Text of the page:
Brian Donovan of Eneclann, commented: "This is a major achievement. By teaming up with and brightsolid, we are bringing Irish history to life for millions. These remarkable records are available online to researchers and family historians all over the world for future generations.  We are committed to publishing family history records, which provide more than simply names and dates, instead describing what your ancestors did and how they lived."

ABOUT is the world's most comprehensive Irish family history website, providing easy-to-search, online access to some of the most significant Irish records that have ever been made available. This new site is a joint venture between two experts in the, one of the leading family history websites and part of the brightsolid family, while Eneclann is an award-winning Trinity College Campus Company who specialise in genealogical and historical research and the publication of historical records.

Based in Dublin, has a dedicated team committed to providing the best experience possible when researching Irish family history.

Eneclann is an award-winning Trinity College Campus Company based in Dublin and founded in 1998 by Brian Donovan and Fiona Fitzsimons, both history graduates of Trinity College Dublin.

The company offers a wide range of Irish history and heritage services:
-             Irish Family History Research
-            Irish Heritage and History Consultancy
-            Archives and Records Management
-            Digitisation
-            Digital Publications
Eneclann's core research team has been in place since 1998 and have completed over 15,000 individual research assignments.  During that time they have developed key areas of specialisation, being especially strong on pre-1800 research and having a reputation for solving genealogical puzzles, and untangling even the thorniest family trees.

Eneclann's genealogists have worked on Who Do You Think You Are? (Ireland, UK, Canada & Australian series), Where Were Your Ancestors During the Famine? (RTÉ), and NBC's Faces of America, among others.  They also traced President Barack Obama's family tree back to the late 1600s in Ireland.

As well as researching family histories, the team investigates house histories and undertakes heritage projects for public and private clients, such as the Irish Battlefields Project which was undertaken for the Department of Environment, Heritage and Local Government, in association with Headland Archaeology Ltd.

Eneclann's archives and records management team was established in 1999 are all postgraduates in Archives and Records Management.  They provide professional services to private institutions (including schools, archives, museums and private companies) and to the government and semi-state sectors.  Services include strategic consultancy, project management and implementation across a broad range of areas including archives and disaster recovery.

Eneclann's digitisation team are known for their expertise in creating preservation digital images of manuscripts dating as far back as the 14th century. Their reputation for high quality indexation and transcription of historical records means that Eneclann have been selected to work with virtually every cultural institution in Ireland.The digitisation team at Eneclann have successfully completed projects involving millions of images and digital records.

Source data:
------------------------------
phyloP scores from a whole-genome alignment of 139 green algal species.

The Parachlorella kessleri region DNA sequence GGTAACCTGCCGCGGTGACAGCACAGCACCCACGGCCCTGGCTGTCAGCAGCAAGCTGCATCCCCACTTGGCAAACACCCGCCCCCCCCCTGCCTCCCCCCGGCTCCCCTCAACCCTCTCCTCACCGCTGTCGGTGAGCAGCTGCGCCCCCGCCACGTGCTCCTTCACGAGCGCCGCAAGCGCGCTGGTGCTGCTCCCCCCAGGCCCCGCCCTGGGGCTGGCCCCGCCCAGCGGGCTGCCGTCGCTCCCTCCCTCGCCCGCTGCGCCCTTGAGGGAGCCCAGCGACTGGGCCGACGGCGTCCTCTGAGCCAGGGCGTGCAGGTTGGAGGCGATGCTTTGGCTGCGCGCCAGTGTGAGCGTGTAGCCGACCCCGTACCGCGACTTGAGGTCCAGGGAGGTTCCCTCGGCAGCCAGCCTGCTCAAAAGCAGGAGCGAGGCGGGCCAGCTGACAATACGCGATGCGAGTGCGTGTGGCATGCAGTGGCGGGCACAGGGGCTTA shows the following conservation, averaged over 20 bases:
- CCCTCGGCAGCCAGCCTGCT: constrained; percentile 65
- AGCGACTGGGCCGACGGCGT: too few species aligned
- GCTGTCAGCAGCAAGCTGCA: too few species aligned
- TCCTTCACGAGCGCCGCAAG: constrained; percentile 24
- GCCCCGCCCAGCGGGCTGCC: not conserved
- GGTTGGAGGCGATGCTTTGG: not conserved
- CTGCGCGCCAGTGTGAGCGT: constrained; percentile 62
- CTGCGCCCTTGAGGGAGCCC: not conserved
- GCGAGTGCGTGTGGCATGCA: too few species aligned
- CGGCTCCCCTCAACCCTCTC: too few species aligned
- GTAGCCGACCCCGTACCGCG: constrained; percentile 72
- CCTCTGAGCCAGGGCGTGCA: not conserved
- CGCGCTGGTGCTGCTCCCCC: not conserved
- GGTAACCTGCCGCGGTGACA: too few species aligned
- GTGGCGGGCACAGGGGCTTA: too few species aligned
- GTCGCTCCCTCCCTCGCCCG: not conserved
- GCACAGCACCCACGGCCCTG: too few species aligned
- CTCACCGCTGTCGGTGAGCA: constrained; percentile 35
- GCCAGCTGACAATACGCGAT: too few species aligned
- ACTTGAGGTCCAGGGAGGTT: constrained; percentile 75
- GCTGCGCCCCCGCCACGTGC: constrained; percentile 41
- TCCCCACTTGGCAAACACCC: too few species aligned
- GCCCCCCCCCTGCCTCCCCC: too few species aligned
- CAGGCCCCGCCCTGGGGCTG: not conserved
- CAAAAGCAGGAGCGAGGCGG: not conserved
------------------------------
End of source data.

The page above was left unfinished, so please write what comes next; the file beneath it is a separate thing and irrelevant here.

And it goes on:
The company has a reputation for innovation, and shortly after its launch was awarded top prize in the Irish Campus Company Development Awards sponsored by University College Dublin (UCD) and the Dublin Business and Innovation Centre (DBIC). The joint venture with BrightSolid is the latest and most significant example of Eneclann's strategic innovation and collaborative approach.

Leading UK family history website (formerly was the first company to make the complete birth, marriage and death indexes for England & Wales available online in April 2003.

Following the transcription, scanning and indexing of over two million images, the company launched the first website to allow the public easy and fast access to the complete indexes, which until then had only been available on microfiche film in specialist archives and libraries. The launch was instrumental in creating the widespread and growing interest in genealogy seen in the UK today. has subsequently digitised many more family history records and now offers access to over 750 million records dating as far back as 1230. This allows family historians and novice genealogists to search for their ancestors among comprehensive collections of military records, census, migration, occupation directories, and current electoral roll data, as well as the original comprehensive birth, marriage and death records.

In November 2006 launched the microsite in association with The National Archives to publish outbound passenger lists for long-distance voyages departing all British ports between 1890 and 1960.

As well as providing access to historical records, is also developing a range of online tools to help people discover and share their family history more easily, beginning with the launch of Family Tree Explorer in July 2007.

In April 2007,'s then parent company Title Research Group received the prestigious Queen's Award for Enterprise: Innovation 2007 in recognition of their achievement. was acquired in December 2007 by brightsolid, the company who were awarded The National Archives' contract to publish online the 1911 census, which it launched in January 2009.